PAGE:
I do think the Guinness Storehouse is a reasonably good example of an experience that feels local but that you do get some sense of wow- would recommend readers to check it out on the web and do some image searches on it. Another good example (in Ireland) is the Newgrange Visitor centre that attempts to be part attraction, part visitor centre, part immersive experience.
I do feel Museums are making more efforts to consolidate exhibitions into more themes/immersive experiences also.
I would definitely recommend readers to check out an article written by Kozinets et al (2002) on 'Themed flagship brand stores in the new millenium: theory, practice, prospects'- as it gives a good framework on how stores a moving towards branded experience etc.
Take care
Barry
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cclarence01



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PostPosted: Thu Jan 07, 2010 5:03 am    Post subject: themed park Reply with quote

I agree. I totally agree with your idea of theme park design. Some theme parks have lost that intimate design.




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somatter



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PostPosted: Wed Jun 30, 2010 11:15 pm    Post subject: Reply with quote

Thanks for share! I agree with your idea of theme park design,it's very good!
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garyancheta



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PostPosted: Tue Jul 06, 2010 11:36 am    Post subject: Reply with quote

>>>> I wonder what benefits an LBE (like Downtown Disney) offers to a local (not a tourist) that a FEC doesn't? For example, as a tourist to WDW, of course you're going to check out Downtown Disney, maybe catch a show, grab a virtual ride at DQ and enjoy a dinner or two. But as a local, once you've done it a few times...well, doesn't it sort of get old? Does it really have the magic and mystique of an in-the-park disney attraction, or even the Disney "feel" once inside the gates of the Magic Kingdom? <<<<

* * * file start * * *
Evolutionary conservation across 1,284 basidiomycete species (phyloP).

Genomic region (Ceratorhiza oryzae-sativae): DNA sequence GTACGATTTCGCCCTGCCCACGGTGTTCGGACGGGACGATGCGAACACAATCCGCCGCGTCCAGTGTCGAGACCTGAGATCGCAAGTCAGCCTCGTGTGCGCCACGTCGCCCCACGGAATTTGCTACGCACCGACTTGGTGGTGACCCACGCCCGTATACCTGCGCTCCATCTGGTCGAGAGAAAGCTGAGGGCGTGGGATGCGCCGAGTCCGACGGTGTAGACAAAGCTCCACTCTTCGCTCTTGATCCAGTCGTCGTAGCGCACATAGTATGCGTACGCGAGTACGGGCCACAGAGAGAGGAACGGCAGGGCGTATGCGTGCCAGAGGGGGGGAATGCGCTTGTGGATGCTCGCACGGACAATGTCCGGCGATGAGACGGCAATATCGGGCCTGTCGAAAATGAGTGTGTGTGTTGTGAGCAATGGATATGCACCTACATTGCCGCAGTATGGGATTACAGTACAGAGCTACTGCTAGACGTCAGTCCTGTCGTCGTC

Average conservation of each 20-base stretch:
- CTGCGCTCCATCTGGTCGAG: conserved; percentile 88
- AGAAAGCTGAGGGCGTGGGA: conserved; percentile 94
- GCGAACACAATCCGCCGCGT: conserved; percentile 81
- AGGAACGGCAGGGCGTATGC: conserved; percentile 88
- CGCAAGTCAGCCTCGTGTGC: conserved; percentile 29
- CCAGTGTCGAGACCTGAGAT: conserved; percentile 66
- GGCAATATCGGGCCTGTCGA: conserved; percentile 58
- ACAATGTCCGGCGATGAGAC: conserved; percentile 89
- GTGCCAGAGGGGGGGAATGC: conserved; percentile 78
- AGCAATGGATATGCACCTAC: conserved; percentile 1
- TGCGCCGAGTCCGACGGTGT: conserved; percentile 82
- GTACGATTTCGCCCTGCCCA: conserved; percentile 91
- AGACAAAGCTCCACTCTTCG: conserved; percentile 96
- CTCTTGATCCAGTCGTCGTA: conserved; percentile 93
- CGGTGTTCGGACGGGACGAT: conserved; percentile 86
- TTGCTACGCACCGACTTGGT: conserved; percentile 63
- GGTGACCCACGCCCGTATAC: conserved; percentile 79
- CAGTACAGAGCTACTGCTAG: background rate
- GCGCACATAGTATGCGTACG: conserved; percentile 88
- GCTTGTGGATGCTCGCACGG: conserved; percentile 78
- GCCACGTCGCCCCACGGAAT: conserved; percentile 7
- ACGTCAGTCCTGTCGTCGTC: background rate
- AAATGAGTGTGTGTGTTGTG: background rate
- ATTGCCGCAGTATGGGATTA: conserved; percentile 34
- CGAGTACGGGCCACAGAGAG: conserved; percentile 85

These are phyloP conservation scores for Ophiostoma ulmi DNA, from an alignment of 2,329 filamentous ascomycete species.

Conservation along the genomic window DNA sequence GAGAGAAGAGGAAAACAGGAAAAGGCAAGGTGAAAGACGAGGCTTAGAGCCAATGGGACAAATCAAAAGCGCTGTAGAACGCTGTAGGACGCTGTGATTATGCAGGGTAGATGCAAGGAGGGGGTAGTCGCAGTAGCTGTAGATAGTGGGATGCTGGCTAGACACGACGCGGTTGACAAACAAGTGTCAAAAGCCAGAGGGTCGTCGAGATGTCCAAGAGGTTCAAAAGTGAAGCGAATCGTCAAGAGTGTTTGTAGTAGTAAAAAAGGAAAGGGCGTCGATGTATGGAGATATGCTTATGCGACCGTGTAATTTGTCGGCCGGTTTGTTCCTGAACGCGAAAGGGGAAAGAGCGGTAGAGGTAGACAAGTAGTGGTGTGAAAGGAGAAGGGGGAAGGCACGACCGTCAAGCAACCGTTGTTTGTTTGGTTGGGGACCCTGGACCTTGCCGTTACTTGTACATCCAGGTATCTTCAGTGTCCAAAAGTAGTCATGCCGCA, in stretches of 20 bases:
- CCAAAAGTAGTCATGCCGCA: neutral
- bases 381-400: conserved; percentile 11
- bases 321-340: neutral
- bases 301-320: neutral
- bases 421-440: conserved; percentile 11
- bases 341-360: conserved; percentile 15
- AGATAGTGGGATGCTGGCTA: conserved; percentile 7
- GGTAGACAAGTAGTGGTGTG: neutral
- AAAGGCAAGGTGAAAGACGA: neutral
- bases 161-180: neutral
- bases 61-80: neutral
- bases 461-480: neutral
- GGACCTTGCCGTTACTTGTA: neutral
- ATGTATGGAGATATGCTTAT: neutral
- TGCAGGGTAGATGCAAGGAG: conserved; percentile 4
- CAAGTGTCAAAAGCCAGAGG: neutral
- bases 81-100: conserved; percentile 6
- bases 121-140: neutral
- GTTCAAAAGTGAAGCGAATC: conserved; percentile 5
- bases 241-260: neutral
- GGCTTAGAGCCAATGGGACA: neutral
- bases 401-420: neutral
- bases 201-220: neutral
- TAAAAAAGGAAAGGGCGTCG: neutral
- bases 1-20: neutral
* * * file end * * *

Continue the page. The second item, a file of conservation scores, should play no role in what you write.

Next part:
I think the appeal it had for me, as someone who lived near Downtown Disney, was their partnerships. They had House of Blues, which catered towards the college crowd, and Virgin Megastore (when they were still open) that catered to late night shoppers. Virgin Megastore had lots of obscure books and obscure DVDs that you couldn't get elsewhere in Orlando. House of Blues had name acts that weren't coming down to Downtown Orlando. You had the 3-D films at their IMAX theater, which had later movies than the rest of Orlando. And in a pinch, Downtown Disney was a great place to take the ferry and just wander around to the different hotels/restaurants.

>>> I mean, the point of an LBE is to get people to spend money on overpriced novelty items, overrated dinners and (usually) mildly entertaining venues...which is all well and good for a tourist -- that's more or less what a typical tourist experience is...come on, even the Mona Lisa is a bit of a let down...a glass plate? Really? Yeah, yeah...I know the argument, but I traversed the Louvre for this? OK...anyway...I just can't see the value in an LBE when the experiences thus far seem to be a melange of mix-and-match retail, subpar cuisine, and lackluster venues at a hiked rate -- and I'm not even taking the current economic climate into consideration. <<<<

It really is a touristy thing to do "Downtown Disney" to eat, but it was a really nice place for late night entertainment (except for clubbing, which was cheaper and better in Downtown Orlando and on International Drive).

>>> I think the other concern for those signing the checks come pre-construction is probably timeliness. I mean, let's say your LBE was built in the 1960s and its theme was SPACE. Then in '69, Buzz and Neil land on the moon. Hmm...is this still as interesting to the public. Remember that line in Apollo 13? Neither do I, but it was something about kids taking no interest in moon exploration anymore. Suddenly, this fantastical theme becomes a reality, and you're stuck constantly re-inventing yourself or scrapping the basic premise...or as Disney likes to call it, "Tomorrowland." <<<<